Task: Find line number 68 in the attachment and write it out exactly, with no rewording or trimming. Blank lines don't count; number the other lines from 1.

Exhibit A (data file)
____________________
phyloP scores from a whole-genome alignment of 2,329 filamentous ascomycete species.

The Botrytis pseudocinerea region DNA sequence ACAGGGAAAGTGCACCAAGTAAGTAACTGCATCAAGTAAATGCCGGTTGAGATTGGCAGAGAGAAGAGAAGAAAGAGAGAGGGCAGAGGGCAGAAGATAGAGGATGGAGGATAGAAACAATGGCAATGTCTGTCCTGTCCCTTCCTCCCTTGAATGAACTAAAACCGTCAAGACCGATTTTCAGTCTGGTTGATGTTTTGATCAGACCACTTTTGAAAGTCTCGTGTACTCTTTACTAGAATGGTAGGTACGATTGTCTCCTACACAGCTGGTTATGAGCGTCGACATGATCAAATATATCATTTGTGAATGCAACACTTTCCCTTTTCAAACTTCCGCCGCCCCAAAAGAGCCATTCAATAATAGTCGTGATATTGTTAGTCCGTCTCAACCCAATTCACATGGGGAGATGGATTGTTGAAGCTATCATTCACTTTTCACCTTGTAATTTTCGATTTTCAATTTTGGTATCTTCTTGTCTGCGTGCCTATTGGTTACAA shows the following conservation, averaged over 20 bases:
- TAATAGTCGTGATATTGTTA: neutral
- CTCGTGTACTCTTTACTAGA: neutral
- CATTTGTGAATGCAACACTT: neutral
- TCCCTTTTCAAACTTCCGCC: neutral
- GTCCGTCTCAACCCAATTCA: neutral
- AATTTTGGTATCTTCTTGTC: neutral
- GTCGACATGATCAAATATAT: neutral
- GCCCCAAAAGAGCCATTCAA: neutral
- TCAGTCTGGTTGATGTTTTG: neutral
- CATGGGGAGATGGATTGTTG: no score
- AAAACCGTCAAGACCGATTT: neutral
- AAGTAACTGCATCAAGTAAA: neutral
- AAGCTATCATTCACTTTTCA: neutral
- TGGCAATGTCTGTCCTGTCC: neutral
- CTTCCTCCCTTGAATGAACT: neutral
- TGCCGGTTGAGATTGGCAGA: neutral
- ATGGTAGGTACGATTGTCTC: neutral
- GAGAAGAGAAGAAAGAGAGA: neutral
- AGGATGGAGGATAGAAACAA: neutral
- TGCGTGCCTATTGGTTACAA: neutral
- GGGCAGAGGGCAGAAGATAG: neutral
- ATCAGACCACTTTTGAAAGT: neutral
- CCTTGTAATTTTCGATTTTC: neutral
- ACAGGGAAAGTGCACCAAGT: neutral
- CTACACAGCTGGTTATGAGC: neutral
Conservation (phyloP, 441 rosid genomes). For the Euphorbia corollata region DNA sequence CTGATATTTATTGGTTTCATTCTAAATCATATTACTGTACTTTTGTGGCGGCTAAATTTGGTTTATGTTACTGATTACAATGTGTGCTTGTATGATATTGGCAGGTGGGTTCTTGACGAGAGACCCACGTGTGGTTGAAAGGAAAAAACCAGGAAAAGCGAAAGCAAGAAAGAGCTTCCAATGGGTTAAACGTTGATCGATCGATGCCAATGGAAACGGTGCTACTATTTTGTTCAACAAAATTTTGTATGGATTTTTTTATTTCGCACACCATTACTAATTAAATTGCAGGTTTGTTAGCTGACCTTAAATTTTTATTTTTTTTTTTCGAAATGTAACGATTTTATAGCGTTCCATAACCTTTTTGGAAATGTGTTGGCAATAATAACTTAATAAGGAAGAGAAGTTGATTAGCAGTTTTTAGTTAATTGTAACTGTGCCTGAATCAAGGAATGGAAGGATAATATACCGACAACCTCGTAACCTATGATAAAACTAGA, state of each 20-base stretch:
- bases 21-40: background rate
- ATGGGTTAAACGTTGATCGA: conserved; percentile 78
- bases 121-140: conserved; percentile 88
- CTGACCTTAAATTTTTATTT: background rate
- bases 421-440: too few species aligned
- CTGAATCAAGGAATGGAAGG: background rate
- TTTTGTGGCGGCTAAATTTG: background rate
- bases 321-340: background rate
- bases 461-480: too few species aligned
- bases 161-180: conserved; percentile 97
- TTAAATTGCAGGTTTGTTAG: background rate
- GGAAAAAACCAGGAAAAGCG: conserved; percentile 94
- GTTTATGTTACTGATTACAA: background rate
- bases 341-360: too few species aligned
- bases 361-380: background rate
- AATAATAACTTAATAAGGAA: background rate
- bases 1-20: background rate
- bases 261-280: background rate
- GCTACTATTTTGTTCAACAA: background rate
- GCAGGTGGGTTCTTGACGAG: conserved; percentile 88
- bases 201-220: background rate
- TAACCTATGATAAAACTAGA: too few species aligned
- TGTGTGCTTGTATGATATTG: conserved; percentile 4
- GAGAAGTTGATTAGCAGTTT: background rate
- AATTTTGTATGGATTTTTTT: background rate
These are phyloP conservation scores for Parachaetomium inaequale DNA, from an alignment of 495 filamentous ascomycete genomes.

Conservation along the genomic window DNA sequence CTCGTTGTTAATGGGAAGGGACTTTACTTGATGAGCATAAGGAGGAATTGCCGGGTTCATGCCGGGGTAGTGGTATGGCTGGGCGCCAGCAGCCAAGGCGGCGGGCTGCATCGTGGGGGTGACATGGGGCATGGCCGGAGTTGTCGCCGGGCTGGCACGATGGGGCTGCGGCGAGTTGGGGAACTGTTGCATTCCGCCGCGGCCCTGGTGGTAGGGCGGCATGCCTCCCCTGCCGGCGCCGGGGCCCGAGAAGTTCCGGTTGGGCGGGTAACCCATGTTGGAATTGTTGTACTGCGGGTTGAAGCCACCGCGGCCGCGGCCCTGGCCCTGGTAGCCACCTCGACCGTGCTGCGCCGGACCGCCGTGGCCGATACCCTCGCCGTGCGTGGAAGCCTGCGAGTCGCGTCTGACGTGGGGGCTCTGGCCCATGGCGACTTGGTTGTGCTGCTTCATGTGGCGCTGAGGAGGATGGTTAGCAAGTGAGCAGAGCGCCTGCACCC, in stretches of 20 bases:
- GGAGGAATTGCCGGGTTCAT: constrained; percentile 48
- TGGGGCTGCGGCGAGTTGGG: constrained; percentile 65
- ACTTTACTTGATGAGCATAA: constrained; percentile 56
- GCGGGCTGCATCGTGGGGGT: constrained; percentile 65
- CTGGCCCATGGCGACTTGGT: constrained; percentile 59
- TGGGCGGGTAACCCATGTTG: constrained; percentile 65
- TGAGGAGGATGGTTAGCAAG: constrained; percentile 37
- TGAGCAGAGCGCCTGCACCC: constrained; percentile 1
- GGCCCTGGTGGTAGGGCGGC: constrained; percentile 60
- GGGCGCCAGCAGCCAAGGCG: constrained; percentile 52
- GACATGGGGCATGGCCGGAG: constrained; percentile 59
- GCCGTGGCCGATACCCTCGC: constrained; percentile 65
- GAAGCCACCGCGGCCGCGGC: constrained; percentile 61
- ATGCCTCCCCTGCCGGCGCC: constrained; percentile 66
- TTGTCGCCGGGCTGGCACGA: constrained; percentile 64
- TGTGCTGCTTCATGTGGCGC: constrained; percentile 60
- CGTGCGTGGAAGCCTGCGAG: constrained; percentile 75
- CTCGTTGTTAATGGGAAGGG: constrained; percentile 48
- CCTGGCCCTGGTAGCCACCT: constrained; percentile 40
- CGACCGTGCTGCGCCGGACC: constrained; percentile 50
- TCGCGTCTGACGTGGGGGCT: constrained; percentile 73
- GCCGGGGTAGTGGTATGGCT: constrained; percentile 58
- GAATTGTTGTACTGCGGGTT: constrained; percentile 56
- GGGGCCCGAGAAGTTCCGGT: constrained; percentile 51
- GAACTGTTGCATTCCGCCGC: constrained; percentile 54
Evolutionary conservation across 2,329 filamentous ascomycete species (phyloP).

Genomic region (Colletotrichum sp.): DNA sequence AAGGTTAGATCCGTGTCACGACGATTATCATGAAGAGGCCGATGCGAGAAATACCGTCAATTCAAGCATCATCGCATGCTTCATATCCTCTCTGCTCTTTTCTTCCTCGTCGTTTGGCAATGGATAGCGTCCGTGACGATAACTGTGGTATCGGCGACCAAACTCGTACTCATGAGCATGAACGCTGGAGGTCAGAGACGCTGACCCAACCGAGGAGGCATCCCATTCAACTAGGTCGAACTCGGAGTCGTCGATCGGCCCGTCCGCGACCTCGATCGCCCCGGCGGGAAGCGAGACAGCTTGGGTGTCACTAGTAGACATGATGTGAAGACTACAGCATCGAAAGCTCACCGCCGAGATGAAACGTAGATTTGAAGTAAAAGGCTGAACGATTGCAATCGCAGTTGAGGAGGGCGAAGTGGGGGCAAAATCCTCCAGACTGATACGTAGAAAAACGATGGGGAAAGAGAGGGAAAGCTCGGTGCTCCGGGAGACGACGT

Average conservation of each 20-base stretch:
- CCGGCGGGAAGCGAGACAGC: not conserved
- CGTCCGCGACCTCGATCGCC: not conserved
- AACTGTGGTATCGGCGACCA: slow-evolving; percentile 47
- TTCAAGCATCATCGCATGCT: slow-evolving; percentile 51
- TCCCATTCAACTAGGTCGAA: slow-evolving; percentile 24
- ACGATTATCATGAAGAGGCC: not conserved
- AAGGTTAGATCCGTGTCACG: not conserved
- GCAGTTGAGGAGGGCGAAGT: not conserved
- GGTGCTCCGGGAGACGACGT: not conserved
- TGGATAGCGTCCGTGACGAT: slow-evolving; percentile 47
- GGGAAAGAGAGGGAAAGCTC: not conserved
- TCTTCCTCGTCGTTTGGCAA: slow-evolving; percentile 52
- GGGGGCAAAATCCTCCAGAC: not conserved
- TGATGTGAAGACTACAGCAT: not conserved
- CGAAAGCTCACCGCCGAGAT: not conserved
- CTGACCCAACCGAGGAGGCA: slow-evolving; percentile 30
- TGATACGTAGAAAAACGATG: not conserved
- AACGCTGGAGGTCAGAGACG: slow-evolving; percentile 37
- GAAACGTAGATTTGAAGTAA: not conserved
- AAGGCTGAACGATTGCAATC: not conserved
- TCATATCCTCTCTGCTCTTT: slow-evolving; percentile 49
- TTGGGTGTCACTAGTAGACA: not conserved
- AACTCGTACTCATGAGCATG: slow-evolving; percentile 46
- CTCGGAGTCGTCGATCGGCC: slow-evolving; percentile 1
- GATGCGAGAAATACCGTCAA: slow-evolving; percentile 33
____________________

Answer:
- GAAGCCACCGCGGCCGCGGC: constrained; percentile 61